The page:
Although some industry analysts had contended that Warner Bros. had inflated its estimate of what The Dark Knighttook in on Sunday so that it could claim a record weekend, the final box office result showed that the studio's estimate was actually conservative. The film grossed $158.3 million, some $3 million more than the studio's forecast, according to the final figures from box-office trackers Media by Numbers. Perhaps most impressive of all was the per-theater gross at IMAX venues -- an average of more than $67,000 each. (And that doesn't count profits from IMAX tickets that were scalped on eBay for upwards of $50 apiece.) At the same time, Mamma Mia,starring Meryl Street set a box-office record for the best domestic opening for a musical as it grossed $27.7 million, edging out the previous record holder, Hair Spray, which took in $27.5 million last year.The top ten films over the weekend, according to final figures compiled by Media by Numbers (figures in parentheses represent total gross to date):

1. The Dark Knight, Warner Bros., $158,411,483, (New); 2. Mamma Mia!,Universal, $27,751,240, (New); 3. Hancock, Sony, $14,040,178, 3 Wks. ($191,543,979); 4. Journey to the Center of the Earth, Warner Bros., $12,340,435, 2 Wks. ($43,504,712); 5. Hellboy 2: The Golden Army, Universal, $10,117,815, 2 Wks. ($56,526,885); 6. WALL-E, Disney, $10,070,396, 4 Wks. ($182,732,709); 7. Space Chimps, Fox, $7,181,374, (New); 8. Wanted, Universal, $5,072,805, 4 Wks. ($123,322,635); 9. Get Smart, Warner Bros., $4,125,021, 5 Wks. ($119,608,695); 10. Kung Fu Panda, Paramount, $1,860,854, 7 Wks. ($206,616,381).


Viacom Chairman Sumner Redstone says that if Steven Spielberg and David Geffen leave Paramount at the end of the year, as reports have indicated, Viacom will continue to own all of the DreamWorks library. Moreover, Redstone said in a CNBC interview, "all of their work in progress belongs to us." So that if Spielberg wants to make any of those films, he'll have to make them for Viacom. "Spielberg will be making pictures using that product, which belongs to us, I believe for years to come," Redstone said. "We're all friends." Redstone also indicated that he's patching things up with Tom Cruise, who he suggested may not be happy trying to fulfill multiple jobs as an actor, producer, and the head of United Artists. Redstone booted Cruise off the Paramount lot two years ago as punishment for the actor's controversial behavior on the Oprah Winfrey program and his advocacy of Scientology on other programs while promoting Mission Impossible III. But Redstone now says, "I still like Tom. I still think he's a great actor. He had lunch with me. It's clear he wants to come back."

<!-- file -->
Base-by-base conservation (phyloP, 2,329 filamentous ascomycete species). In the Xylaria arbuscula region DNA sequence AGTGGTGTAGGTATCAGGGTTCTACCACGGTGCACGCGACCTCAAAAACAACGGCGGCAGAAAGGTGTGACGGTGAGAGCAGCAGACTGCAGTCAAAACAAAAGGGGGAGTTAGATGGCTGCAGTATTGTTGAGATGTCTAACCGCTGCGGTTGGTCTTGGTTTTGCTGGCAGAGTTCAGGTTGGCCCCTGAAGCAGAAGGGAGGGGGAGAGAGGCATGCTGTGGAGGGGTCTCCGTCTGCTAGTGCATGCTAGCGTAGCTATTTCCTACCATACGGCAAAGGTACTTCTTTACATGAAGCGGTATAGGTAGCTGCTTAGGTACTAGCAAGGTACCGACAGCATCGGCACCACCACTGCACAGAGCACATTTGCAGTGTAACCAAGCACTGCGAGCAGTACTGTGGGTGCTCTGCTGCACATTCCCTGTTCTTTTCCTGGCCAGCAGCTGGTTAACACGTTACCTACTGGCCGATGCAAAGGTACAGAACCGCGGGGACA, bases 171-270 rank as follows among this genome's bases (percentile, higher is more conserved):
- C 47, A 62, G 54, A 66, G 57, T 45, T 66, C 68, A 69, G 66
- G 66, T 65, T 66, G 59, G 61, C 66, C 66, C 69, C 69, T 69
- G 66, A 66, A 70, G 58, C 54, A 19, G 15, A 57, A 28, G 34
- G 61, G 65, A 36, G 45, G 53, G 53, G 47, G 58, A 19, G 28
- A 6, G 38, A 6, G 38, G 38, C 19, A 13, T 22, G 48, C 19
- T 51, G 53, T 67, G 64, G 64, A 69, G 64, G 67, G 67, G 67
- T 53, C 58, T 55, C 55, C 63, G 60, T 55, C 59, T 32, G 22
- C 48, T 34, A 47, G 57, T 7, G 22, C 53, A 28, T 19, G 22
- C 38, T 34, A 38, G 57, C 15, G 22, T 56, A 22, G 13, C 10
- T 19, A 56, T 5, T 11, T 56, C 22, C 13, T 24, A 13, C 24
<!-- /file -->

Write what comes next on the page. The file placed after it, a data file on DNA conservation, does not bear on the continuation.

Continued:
A new study by the Center for the Study of Women in Television and Film at San Diego State University is critical of the low number of women hired as film critics by U.S. newspapers. As reported by Editor & Publisher, the study found that men write 70 percent of film reviews and that among newspapers that publish movie reviews, 47 percent had no reviews written by female critics, writers or freelancers. On the other hand only 12 percent had none written by men. In a statement, AWFJ President Jennifer Merin said, "This important study shows in concrete and shocking terms that women -- more than 50 percent of the population -- are still being left out of a national discussion of sweeping cultural and financial significance."


Actor Peter Coyote has suggested that stars who earn millions of dollars for their performances in movies ought to share the wealth with established character actors, who have seen their earnings rolled back as the stars' skyrocket. Coyote, best known for his role as the scientist trying to track down E.T., suggests that the Screen Actors Guild ought to call upon leading actors to kick back "a modest amount, say on salaries over $6 million," to lift the pay of actors they are working with -- if producers act similarly. Such a move, he wrote in an open letter to lead actors, "would provide the ancillary benefit of insuring that you consistently play opposite actors of the highest caliber." Coyote also added that "such a gesture would buttress your peers who cannot win such gains for themselves except by sabotaging the entire industry with a strike," which also prevents lead actors from working.